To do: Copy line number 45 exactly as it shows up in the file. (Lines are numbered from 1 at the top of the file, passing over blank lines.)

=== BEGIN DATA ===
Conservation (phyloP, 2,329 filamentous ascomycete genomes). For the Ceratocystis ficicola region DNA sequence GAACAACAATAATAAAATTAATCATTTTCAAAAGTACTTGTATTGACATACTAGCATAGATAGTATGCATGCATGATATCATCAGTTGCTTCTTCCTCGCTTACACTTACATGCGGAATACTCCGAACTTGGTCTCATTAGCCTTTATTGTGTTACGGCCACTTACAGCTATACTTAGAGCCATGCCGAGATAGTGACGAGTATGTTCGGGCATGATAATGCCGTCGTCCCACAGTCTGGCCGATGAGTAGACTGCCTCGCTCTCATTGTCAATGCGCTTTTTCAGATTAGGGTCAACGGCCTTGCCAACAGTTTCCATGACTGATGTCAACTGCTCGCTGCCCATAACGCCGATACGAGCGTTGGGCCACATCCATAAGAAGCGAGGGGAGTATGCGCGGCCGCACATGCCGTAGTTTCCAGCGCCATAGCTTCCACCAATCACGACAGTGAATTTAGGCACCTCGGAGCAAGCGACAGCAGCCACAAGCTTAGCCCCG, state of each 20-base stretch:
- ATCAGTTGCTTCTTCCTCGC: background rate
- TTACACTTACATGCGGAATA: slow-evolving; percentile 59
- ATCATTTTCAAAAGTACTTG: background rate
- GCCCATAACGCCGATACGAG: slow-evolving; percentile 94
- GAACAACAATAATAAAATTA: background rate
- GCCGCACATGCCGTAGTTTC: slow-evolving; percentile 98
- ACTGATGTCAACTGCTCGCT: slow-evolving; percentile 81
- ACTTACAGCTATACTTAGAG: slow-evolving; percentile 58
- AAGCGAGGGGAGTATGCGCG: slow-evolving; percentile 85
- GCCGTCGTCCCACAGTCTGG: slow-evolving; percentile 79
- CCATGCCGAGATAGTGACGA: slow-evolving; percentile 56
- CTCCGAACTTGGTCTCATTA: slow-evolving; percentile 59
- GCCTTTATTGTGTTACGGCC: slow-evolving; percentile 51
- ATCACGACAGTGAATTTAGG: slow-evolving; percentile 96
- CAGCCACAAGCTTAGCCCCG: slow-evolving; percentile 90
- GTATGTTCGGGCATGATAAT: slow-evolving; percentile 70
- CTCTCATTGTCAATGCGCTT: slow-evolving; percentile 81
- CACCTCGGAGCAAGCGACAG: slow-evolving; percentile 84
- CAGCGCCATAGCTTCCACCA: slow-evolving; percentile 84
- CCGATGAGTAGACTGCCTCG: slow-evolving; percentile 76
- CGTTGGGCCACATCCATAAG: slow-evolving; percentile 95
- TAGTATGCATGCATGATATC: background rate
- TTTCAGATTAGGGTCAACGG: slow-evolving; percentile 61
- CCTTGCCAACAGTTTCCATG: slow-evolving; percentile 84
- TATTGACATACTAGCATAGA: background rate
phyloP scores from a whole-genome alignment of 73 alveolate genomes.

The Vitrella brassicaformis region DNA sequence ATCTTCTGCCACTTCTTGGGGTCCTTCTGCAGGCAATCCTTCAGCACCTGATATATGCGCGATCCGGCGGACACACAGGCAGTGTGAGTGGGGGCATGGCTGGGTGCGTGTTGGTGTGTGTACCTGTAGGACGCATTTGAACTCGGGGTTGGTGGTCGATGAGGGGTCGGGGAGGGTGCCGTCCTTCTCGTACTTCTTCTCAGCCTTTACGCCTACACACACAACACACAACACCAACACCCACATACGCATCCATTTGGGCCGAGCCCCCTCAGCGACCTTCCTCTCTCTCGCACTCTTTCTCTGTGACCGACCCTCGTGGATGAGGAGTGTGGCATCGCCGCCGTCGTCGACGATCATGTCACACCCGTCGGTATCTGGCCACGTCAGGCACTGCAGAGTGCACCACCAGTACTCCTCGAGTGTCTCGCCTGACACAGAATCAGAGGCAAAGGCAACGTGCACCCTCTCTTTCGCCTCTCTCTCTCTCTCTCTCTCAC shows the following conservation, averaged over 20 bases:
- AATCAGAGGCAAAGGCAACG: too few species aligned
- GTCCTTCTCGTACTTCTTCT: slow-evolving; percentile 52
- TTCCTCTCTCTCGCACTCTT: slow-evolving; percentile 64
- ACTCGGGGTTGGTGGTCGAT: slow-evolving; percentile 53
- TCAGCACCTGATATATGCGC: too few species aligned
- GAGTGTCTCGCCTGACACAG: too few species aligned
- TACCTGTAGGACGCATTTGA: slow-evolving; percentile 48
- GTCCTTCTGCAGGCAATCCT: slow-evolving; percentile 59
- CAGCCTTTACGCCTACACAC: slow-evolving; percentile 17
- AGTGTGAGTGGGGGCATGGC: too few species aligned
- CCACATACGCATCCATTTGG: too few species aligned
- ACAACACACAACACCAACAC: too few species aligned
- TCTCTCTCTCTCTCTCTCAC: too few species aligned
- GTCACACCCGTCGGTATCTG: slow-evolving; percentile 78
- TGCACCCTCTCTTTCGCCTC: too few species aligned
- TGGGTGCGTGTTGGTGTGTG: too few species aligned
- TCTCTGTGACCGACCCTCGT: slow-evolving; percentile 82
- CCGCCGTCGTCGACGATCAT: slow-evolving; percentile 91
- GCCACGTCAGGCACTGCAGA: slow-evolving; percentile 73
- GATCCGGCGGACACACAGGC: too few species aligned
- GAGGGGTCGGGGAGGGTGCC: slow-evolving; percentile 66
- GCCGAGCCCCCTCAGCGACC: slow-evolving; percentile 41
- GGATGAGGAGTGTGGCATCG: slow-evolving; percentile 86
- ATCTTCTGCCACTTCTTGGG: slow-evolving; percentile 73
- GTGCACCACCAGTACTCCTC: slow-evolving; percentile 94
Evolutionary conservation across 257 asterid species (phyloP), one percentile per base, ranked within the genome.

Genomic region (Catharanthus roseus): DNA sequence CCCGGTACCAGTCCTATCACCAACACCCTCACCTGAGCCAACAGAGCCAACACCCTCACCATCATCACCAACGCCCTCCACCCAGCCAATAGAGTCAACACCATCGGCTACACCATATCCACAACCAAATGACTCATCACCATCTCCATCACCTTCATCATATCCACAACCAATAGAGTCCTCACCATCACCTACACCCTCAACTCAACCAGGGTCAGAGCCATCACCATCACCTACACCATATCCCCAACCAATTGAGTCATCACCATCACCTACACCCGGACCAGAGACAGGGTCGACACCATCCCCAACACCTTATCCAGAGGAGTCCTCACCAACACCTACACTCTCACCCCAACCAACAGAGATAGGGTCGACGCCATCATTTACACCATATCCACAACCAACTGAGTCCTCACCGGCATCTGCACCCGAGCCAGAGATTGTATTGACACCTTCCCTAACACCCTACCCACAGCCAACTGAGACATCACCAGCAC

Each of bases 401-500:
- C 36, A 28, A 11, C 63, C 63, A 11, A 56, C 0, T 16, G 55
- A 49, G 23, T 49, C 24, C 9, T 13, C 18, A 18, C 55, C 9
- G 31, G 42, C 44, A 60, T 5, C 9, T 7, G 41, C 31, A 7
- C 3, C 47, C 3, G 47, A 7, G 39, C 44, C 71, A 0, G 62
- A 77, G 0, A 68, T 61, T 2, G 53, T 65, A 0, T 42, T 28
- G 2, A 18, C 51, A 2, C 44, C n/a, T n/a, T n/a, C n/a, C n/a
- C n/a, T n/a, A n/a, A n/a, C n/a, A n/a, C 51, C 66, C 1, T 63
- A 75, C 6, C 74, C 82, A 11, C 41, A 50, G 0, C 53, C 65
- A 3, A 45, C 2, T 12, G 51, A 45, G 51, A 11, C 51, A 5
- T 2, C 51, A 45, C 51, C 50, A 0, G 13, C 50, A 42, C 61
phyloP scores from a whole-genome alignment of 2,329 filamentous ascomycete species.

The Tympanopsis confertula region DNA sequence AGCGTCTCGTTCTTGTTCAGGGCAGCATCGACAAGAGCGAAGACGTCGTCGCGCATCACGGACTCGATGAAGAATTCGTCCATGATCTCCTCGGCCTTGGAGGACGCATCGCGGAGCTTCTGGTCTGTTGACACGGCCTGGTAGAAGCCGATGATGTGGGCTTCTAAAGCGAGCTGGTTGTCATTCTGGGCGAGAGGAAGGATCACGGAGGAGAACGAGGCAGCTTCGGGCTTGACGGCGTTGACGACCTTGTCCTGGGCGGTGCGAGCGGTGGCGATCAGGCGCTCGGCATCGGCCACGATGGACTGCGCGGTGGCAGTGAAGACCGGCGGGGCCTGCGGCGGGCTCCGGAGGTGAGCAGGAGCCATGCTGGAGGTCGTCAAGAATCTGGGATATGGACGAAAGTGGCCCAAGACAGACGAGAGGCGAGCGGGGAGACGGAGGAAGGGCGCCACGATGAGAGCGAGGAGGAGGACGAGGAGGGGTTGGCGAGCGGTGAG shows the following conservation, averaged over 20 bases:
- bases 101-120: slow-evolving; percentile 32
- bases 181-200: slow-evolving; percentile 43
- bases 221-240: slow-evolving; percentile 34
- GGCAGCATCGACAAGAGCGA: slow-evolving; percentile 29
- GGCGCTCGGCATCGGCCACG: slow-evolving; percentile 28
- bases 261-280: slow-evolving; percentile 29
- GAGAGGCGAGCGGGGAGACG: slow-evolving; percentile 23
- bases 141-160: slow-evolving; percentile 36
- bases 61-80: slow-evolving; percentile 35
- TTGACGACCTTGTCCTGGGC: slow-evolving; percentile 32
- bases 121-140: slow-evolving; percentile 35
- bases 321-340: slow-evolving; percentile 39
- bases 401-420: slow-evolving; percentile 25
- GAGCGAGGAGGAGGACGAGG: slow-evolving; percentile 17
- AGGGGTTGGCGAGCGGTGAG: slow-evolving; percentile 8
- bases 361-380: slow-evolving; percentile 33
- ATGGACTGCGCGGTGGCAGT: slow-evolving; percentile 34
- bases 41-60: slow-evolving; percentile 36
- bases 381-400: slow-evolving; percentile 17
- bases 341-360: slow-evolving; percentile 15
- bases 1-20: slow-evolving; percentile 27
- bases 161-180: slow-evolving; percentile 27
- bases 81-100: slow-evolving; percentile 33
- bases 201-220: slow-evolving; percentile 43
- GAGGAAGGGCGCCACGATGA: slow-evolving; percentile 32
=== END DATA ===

- TCTCTGTGACCGACCCTCGT: slow-evolving; percentile 82